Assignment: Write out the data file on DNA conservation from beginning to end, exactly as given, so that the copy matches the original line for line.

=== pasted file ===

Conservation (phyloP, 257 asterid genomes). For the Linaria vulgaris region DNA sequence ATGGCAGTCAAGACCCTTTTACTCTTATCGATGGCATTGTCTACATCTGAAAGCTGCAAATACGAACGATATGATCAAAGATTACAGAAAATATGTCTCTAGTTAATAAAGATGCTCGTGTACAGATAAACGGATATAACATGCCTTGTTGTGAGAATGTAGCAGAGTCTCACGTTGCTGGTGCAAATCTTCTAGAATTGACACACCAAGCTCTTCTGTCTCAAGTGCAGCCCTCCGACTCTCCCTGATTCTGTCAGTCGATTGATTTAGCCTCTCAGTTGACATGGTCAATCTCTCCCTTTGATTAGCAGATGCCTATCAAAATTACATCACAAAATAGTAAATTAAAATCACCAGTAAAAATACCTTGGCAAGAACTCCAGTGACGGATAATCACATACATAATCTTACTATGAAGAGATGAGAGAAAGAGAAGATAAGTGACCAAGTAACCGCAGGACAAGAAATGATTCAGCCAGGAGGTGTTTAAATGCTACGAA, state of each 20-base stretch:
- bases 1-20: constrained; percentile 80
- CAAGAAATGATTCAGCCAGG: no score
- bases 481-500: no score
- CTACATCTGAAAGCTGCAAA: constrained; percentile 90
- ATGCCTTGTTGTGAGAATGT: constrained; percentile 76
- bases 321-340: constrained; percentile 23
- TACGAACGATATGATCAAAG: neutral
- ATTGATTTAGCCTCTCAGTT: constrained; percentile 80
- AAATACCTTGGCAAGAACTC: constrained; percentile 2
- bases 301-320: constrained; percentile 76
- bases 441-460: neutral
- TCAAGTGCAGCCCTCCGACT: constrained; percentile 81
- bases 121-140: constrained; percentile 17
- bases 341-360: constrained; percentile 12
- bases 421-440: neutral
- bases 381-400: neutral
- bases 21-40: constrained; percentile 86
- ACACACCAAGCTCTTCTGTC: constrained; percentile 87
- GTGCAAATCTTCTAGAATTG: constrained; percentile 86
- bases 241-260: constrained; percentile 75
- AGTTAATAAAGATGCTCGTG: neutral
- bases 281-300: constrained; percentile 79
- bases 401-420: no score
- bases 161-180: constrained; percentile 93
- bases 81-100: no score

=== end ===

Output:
Conservation (phyloP, 257 asterid genomes). For the Linaria vulgaris region DNA sequence ATGGCAGTCAAGACCCTTTTACTCTTATCGATGGCATTGTCTACATCTGAAAGCTGCAAATACGAACGATATGATCAAAGATTACAGAAAATATGTCTCTAGTTAATAAAGATGCTCGTGTACAGATAAACGGATATAACATGCCTTGTTGTGAGAATGTAGCAGAGTCTCACGTTGCTGGTGCAAATCTTCTAGAATTGACACACCAAGCTCTTCTGTCTCAAGTGCAGCCCTCCGACTCTCCCTGATTCTGTCAGTCGATTGATTTAGCCTCTCAGTTGACATGGTCAATCTCTCCCTTTGATTAGCAGATGCCTATCAAAATTACATCACAAAATAGTAAATTAAAATCACCAGTAAAAATACCTTGGCAAGAACTCCAGTGACGGATAATCACATACATAATCTTACTATGAAGAGATGAGAGAAAGAGAAGATAAGTGACCAAGTAACCGCAGGACAAGAAATGATTCAGCCAGGAGGTGTTTAAATGCTACGAA, state of each 20-base stretch:
- bases 1-20: constrained; percentile 80
- CAAGAAATGATTCAGCCAGG: no score
- bases 481-500: no score
- CTACATCTGAAAGCTGCAAA: constrained; percentile 90
- ATGCCTTGTTGTGAGAATGT: constrained; percentile 76
- bases 321-340: constrained; percentile 23
- TACGAACGATATGATCAAAG: neutral
- ATTGATTTAGCCTCTCAGTT: constrained; percentile 80
- AAATACCTTGGCAAGAACTC: constrained; percentile 2
- bases 301-320: constrained; percentile 76
- bases 441-460: neutral
- TCAAGTGCAGCCCTCCGACT: constrained; percentile 81
- bases 121-140: constrained; percentile 17
- bases 341-360: constrained; percentile 12
- bases 421-440: neutral
- bases 381-400: neutral
- bases 21-40: constrained; percentile 86
- ACACACCAAGCTCTTCTGTC: constrained; percentile 87
- GTGCAAATCTTCTAGAATTG: constrained; percentile 86
- bases 241-260: constrained; percentile 75
- AGTTAATAAAGATGCTCGTG: neutral
- bases 281-300: constrained; percentile 79
- bases 401-420: no score
- bases 161-180: constrained; percentile 93
- bases 81-100: no score